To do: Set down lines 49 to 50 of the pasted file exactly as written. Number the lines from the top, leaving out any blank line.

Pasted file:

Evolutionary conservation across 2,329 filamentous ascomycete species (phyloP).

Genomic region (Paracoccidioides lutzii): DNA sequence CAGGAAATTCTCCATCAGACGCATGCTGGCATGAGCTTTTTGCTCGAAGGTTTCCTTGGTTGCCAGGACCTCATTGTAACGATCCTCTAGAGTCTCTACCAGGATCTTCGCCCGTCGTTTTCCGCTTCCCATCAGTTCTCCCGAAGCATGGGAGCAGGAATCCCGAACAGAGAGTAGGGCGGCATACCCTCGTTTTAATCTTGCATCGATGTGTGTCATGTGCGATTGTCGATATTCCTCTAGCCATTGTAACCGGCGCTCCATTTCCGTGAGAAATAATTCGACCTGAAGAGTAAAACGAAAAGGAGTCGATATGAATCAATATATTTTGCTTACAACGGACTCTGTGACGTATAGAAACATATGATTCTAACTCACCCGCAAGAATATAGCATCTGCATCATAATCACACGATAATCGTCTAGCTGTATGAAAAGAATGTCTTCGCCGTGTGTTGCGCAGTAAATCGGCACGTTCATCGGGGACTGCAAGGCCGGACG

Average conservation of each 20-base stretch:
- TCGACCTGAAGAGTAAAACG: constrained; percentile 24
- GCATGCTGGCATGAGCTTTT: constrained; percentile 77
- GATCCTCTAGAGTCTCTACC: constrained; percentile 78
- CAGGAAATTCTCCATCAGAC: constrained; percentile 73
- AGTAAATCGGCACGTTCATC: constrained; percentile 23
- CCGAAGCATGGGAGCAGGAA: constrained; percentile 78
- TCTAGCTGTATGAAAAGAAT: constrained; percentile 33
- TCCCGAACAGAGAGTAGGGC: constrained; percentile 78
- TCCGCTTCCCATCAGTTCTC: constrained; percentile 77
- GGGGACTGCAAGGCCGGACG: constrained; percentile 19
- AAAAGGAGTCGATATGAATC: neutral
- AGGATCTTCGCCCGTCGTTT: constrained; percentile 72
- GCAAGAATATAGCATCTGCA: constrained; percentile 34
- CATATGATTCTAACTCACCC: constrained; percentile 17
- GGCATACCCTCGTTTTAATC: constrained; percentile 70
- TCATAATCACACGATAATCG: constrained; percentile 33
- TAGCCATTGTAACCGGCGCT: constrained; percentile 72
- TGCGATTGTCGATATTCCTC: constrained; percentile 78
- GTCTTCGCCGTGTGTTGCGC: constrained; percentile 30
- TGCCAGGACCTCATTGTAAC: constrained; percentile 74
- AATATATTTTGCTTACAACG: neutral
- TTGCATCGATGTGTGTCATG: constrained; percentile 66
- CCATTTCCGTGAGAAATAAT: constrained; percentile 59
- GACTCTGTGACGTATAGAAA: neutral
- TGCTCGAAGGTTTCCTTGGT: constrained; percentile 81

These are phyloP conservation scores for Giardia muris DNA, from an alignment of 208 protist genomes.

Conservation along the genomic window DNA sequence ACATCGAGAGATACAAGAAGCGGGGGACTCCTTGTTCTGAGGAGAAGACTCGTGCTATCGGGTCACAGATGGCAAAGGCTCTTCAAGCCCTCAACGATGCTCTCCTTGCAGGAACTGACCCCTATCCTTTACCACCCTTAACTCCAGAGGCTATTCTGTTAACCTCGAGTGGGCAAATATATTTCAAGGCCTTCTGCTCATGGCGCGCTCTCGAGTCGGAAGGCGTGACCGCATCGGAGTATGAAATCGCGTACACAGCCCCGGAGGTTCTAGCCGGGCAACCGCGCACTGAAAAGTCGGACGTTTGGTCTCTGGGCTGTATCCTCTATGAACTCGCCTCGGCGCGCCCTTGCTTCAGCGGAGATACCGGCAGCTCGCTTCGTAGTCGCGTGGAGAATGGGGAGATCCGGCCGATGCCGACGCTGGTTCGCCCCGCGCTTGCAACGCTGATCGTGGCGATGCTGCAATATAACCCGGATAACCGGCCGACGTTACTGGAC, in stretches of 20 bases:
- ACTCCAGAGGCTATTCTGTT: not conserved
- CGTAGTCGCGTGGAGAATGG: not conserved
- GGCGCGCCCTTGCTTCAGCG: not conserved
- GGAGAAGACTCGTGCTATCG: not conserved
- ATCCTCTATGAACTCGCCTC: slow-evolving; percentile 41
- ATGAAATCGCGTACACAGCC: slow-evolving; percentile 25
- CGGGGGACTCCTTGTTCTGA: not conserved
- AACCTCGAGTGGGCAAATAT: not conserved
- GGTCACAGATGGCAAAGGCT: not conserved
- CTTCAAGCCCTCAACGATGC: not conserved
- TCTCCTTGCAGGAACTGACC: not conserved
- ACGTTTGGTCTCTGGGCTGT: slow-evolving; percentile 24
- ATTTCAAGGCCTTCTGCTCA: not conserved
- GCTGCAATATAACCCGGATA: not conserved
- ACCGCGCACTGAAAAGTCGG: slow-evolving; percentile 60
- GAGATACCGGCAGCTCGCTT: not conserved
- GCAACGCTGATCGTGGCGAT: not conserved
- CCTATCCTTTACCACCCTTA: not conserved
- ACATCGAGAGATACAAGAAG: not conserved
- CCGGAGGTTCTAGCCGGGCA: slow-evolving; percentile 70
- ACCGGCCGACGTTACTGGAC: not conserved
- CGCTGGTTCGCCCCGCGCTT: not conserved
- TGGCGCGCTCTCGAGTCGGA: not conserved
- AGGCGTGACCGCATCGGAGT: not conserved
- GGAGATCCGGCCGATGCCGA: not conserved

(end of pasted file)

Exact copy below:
- ACATCGAGAGATACAAGAAG: not conserved
- CCGGAGGTTCTAGCCGGGCA: slow-evolving; percentile 70